And managing partner Sheila Johnson indicated there would be plenty of additional opportunities to bask in the championship afterglow, including a parade in the spring when players are back together in the District after fulfilling overseas obligations.
The majority of the roster is headed to countries such as China, Russia and Australia, where they are compensated substantially more than in the WNBA, in what’s become common practice across the league.
“Today is the start of celebrations,” Johnson told the crowd. “And we get to kick it off on our home court in the new ESA and Ward 8. It has to start here because this is the community we love that has been there for us since our first game this season.
“We will share the celebration across the city in the coming days.”
Among those in addition to Delle Donne who received the most applause were Emma Meesseman and Natasha Cloud, players with contrasting personalities who were invaluable to Mike Thibault’s reboot that began when he took over as coach and general manager in December 2012.
Meesseman was selected WNBA Finals MVP after scoring 22 points on 9-of-13 shooting during an 89-78 win against the Connecticut Sun in the decisive Game 5.
She also punctuated a fourth-quarter run with consecutive baskets that all but assured Washington of making history despite two starters, Delle Donne and Ariel Atkins, playing through extreme back discomfort.
“I just want to say thank you for making me feel at home,” Meesseman, a native of Belgium, said in her typically understated delivery. “This is my second home, and you fans, my team, my coach made me feel like this, so I’m so happy that I could share this, and really, like, this is the most special moment of my life.”
Cloud, in her fiery way, urged on the crowd as she stepped to the microphone following remarks from Toliver, who stepped to the microphone with beer in hand.
Cloud ensured her place in Mystics lore by guaranteeing a championship in Game 5 after Washington had lost Game 4 at Mohegan Sun Arena.
“When we moved in to Ward 8 here at the ESA, we understood that this was going to be a true home-court advantage for us,” she said, “and it exceeded all expectations, and that’s because of you guys. For teams that have to come in here and scared to play here, to come into a tough environment, it was phenomenal.”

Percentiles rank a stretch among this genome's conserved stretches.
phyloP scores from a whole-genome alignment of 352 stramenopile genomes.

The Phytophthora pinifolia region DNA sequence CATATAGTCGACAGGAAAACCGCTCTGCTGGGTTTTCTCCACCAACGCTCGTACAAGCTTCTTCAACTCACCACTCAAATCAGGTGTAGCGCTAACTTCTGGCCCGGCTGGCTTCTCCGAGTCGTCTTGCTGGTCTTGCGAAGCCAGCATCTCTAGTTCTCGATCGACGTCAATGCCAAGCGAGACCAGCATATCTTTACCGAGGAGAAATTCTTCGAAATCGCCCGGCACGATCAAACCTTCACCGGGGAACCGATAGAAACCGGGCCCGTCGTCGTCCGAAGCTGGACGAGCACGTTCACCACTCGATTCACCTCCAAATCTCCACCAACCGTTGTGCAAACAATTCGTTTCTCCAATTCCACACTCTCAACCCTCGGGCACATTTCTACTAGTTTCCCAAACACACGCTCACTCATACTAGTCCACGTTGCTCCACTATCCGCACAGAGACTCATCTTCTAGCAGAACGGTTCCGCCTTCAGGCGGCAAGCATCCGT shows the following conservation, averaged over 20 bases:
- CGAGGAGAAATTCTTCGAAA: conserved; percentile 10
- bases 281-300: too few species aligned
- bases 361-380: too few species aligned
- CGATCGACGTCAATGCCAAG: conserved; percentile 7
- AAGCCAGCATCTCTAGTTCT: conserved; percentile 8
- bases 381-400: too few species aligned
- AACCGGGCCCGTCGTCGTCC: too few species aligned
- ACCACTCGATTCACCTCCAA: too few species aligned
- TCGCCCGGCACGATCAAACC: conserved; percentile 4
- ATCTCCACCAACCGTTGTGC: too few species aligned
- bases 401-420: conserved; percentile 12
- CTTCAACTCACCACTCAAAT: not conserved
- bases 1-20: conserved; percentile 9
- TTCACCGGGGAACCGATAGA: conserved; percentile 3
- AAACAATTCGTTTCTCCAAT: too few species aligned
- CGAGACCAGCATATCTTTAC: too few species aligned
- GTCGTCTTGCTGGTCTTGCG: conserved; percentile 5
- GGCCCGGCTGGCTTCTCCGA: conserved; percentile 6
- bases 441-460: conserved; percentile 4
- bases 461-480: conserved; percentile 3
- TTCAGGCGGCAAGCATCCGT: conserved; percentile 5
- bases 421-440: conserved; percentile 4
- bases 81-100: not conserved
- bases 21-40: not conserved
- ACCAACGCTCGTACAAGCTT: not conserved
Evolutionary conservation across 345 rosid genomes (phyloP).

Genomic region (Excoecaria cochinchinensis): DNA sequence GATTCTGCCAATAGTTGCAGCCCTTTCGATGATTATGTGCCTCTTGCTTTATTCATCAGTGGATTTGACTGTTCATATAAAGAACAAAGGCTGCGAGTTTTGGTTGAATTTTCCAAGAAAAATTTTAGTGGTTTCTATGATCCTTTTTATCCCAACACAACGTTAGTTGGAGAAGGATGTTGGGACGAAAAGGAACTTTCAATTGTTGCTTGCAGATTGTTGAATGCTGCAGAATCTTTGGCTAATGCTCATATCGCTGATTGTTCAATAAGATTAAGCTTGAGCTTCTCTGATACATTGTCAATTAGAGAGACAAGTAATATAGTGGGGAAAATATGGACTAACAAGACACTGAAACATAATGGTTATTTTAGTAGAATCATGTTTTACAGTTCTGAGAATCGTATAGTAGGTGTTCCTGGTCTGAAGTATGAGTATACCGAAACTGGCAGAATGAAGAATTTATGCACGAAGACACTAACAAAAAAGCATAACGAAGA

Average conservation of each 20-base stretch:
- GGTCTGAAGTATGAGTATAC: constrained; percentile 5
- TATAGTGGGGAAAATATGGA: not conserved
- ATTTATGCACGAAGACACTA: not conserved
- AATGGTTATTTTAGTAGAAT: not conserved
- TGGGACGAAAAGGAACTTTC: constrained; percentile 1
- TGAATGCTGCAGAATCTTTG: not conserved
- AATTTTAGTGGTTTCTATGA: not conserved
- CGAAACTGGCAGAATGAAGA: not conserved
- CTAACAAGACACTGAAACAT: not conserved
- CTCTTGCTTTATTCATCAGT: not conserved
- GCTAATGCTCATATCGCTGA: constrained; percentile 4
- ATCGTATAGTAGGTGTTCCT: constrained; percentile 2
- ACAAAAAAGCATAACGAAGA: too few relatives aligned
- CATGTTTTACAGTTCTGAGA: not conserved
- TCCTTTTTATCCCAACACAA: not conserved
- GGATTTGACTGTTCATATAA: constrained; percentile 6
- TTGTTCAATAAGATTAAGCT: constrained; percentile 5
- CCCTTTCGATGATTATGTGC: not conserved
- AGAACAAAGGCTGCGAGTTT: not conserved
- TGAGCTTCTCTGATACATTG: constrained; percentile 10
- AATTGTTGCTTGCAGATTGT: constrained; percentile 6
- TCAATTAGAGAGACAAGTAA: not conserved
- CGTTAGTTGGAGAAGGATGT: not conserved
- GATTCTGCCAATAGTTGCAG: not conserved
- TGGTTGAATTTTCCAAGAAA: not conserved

Thibault, who gradually assembled the roster that set franchise and league offensive records this season, celebrated his first WNBA title in four trips. “I’m the luckiest guy in America today,” he said. “Because I get to coach these guys every day, and they come to work for you, and they come to work for the organization, but I’ve got to tell you, what they’ve done best is they’ve come to work for each other.”
The celebration began on the court late Thursday night, with players and Thibault raising the WNBA Finals trophy on the floor of the building in Southeast D.C. they inaugurated this season, then spilled over into the locker room with dressing stalls covered in plastic to protect from spraying sparkling wine.
Players wore ski goggles as they doused one another in bubbly between sipping, or in the case of Toliver, chugging directly from bottles, soaking in an achievement a year in the making since the Mystics were swept in the 2018 WNBA Finals with Delle Donne playing through a deep knee bruise.
The second round of revelry lasted well into the wee hours Friday morning at a private event at the Wharf, with players and the coaching staff receiving an extended ovation as they entered the premises together.
There was little rest to be had before the team reconvened Friday afternoon, but the positive vibes continued to reverberate.
“Please excuse this performance,” Delle Donne said. “I’m going on 30 minutes of sleep. We’re champs, y’all!”